3. The learned District Munsif held that the plaintiff was not entitled to the declaration and the permanent injunction prayed for by him, that the sale-deed in favour of the plaintiff was not true and valid and supported by consideration and that the suit was not maintainable. Aggrieved by that decision the plaintiff preferred an appeal to the learned Subordinate Judge of Chingleput. The appeal was allowed. There was a second appeal viz., S.A. No. 95 of 1969 in which the High Court remitted the matter to the lower Appellate Court and on the second occasion the learned Subordinate Judge again allowed the appeal. He, held that the plaintiff was entitled to the declaration and the injunction. He was convinced that the plaintiff alone was in possession of the suit land on the date of the suit and as such he was entitled to the injunction as prayed for.
4. In the present appeal two points are raised for consideration. The first is whether as a result of the purchase of the suit property in court-auction by the defendant, he had become the complete owner thereof. The court-auction in execution of the decree against Lingappa, it may be remembered, was in pursuance of an earlier attachment on 23rd October, 1960. The attachment would be operative if it was Lingappa's property on that date. But the property had become Lingappa's only on 24th October, 1960. On the date on which the attachment was made Lingappa had no attachable interest in the property. Though he had entered into an agreement for conveyance of the property, he had not actually taken over a conveyance so as to become the owner. The attachment was not of the interest of Lingappa in the said property. It is true that the saleable interest of Lingappa could have been attached, but it was not. Therefore, on the facts herein, on the date of the attachment, since Lingappa had no interest in the property, the attachment is invalid. The subsequent sale by Court does not confer any title on the defendant. The fact that Lingappa got the property later does not in any manner help the appellant herein, because unless the attachment was made of a property belonging to Lingappa and sale thereof, there could have been no transfer to the defendant so that the purchaser can derive title thereby.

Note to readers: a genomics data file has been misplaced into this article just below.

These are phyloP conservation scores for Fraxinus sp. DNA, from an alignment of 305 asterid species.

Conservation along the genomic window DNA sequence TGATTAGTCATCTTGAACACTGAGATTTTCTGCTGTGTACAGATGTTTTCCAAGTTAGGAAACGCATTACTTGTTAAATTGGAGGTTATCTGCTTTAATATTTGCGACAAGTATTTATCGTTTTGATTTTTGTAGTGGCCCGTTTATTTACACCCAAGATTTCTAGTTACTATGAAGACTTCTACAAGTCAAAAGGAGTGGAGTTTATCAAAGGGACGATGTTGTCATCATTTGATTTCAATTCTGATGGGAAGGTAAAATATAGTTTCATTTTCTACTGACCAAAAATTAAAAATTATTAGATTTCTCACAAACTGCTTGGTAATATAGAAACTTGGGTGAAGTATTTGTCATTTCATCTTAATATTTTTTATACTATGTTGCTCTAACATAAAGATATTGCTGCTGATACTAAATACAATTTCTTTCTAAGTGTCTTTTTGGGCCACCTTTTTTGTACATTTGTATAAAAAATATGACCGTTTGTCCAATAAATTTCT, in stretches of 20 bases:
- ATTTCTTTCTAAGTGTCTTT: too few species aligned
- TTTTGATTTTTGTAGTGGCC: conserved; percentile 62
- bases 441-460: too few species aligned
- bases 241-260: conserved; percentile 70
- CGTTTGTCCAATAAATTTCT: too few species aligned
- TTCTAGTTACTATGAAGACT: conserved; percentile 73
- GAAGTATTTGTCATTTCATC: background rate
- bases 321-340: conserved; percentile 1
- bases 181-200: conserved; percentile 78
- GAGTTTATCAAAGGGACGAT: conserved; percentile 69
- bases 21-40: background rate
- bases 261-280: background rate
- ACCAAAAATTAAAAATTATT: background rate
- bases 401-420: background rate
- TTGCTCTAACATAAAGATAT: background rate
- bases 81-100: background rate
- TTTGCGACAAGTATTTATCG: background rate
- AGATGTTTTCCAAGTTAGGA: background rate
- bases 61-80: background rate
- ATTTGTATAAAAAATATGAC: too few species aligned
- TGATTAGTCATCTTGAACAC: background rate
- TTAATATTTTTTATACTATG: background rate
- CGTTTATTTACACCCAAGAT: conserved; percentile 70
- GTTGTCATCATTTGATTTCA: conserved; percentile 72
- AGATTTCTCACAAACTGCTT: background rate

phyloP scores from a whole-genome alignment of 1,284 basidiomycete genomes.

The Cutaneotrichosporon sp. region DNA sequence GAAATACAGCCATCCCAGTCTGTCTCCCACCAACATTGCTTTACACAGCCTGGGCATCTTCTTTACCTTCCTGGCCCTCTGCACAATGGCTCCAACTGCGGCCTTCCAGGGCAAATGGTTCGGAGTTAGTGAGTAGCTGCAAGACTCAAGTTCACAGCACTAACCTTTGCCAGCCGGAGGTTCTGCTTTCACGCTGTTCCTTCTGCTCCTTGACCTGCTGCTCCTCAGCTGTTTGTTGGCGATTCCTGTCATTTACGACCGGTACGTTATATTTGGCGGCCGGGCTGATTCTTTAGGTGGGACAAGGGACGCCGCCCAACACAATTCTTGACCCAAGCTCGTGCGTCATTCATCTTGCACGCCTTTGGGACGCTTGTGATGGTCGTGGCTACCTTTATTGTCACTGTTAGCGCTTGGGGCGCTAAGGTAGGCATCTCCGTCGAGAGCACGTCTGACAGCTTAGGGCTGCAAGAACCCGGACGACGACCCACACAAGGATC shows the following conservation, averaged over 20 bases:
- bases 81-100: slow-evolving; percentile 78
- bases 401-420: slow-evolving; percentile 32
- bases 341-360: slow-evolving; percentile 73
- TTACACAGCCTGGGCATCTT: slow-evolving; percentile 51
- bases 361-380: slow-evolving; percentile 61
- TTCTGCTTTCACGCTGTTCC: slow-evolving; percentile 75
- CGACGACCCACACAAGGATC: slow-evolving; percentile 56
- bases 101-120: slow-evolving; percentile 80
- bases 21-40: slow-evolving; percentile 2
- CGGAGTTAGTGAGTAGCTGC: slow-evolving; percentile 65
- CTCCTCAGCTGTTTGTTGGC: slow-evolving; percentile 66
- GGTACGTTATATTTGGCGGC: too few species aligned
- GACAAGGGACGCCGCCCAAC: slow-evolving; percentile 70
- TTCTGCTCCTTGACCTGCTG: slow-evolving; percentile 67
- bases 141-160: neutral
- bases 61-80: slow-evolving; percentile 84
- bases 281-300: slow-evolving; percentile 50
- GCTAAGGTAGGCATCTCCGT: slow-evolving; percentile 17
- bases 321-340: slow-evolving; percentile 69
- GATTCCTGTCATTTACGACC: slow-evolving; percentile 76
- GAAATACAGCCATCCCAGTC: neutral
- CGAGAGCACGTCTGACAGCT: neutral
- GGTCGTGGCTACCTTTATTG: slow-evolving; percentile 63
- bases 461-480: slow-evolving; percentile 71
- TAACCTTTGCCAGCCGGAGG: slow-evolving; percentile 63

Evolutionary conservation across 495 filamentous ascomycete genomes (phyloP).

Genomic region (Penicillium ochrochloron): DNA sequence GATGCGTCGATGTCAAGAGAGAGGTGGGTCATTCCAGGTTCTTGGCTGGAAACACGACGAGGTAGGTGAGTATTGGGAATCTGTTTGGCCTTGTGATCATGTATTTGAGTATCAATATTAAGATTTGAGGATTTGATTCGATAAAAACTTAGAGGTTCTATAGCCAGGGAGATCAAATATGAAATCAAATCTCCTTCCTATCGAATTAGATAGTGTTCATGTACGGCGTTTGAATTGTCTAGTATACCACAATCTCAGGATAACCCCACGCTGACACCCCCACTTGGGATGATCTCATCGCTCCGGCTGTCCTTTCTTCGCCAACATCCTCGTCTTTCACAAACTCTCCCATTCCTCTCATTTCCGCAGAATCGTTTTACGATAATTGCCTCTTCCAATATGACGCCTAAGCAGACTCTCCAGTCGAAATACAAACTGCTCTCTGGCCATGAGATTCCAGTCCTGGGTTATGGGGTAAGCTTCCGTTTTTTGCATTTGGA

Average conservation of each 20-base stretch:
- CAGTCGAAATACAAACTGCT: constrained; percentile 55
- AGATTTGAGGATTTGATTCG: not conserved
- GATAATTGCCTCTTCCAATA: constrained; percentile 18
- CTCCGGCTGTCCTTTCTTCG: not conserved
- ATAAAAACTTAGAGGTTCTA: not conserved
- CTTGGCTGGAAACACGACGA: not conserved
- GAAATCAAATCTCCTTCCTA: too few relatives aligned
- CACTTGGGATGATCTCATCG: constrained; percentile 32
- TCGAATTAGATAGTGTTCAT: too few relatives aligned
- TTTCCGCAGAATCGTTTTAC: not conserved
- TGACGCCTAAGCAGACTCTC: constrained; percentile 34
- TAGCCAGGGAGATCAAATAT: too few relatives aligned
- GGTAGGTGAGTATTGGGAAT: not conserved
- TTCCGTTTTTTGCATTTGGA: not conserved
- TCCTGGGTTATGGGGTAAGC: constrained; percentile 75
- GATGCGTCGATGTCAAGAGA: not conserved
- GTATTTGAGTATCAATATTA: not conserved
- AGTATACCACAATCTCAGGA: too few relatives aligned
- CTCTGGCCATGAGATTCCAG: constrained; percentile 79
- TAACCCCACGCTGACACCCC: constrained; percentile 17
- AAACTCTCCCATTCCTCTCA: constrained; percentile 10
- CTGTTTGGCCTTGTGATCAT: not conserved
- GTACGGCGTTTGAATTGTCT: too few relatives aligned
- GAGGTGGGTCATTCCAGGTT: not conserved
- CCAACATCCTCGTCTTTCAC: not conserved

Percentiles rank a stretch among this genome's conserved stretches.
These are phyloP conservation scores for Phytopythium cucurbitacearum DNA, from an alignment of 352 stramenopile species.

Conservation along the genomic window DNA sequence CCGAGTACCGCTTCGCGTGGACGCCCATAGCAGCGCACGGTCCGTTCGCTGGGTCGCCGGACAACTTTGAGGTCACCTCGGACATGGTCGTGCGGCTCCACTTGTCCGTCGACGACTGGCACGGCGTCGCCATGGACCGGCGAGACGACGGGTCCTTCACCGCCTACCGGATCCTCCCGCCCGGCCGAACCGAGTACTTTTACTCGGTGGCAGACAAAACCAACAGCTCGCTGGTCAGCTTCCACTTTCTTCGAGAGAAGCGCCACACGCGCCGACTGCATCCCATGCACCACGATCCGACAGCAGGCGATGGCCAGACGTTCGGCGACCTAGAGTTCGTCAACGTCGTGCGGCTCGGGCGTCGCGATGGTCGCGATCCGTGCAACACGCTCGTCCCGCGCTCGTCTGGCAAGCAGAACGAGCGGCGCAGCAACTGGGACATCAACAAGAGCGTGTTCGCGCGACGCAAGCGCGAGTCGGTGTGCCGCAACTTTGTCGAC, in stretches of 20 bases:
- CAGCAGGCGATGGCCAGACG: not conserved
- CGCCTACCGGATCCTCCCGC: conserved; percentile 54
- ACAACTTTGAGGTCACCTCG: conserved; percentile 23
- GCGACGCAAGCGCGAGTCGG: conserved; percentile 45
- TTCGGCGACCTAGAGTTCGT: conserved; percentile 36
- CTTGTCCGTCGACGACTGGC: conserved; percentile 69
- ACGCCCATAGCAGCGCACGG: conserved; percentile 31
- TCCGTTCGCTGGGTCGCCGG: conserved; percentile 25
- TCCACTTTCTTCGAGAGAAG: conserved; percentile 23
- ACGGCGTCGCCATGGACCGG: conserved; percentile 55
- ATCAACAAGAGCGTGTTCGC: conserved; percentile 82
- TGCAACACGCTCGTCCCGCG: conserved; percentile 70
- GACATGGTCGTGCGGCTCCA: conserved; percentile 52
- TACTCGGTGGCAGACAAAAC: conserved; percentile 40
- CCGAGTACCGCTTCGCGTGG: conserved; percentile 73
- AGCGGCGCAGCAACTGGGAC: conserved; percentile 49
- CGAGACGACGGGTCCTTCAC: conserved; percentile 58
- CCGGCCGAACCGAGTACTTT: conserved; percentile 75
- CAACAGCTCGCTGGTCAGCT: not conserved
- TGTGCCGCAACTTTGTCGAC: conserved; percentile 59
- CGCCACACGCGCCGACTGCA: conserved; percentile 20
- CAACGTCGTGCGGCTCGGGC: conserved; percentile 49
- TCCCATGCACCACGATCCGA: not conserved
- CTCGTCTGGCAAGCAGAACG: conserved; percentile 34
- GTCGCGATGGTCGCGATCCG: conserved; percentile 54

5. The next question that was argued was whether the sale by court-auction could be treated as nullity by the plaintiff. In other words, the point raised was whether the plaintiff, not having taken proper proceedings for the purpose of setting aside the court-sale, is not bound by the Court proceedings. In this connection, my attention was drawn to a decision of the Privy Council in Khiarajmal v. Daim I.L.R. (1905) Cal. 296 : 32 I.A. 23. In that case the lands in suit were held by the plaintiffs under leases granted by Government for terms of seven years, and renewed from time to time. To a suit brought in 1897 for redemption of the lands which had been mortgaged in 18 78 by usufructuary mortgages, the defence was that the defendants were not mortgagees of the property but had purchased it at sales in execution of decree in 1880-81 which could not be set aside, and that the suit was barred by lapse of time. The Privy Council held that though the sales could not now be set aside or treated as void by reason of mere irregularities of procedure in obtaining the decrees or in execution of them, yet the Court had no jurisdiction to sell the property of persons who were not parties to the proceedings or properly represented on the record and that as against such persons the decrees or sales under them were void without any proceedings to set them aside. Applying the clear principle laid down by the Privy Council, the Court had no jurisdiction to sell a third party's property. There is no need on the facts herein for the plaintiff herein for setting aside the court-auction-sale. It is not necessary for him to intervene in the execution proceedings, which led to the court-auction-sale and make a claim or take other proceedings under Order 21 of the C.P. Code. He could collaterally challenge the sale as a nullity which he has done before. As the person whose property was sought to be attached, had no saleable interest in the property, there ii no question of the proceedings giving any benefit to the defendant. In these circumstances, there is no merit in the appeal. The second appeal is dismissed, with costs. No leave.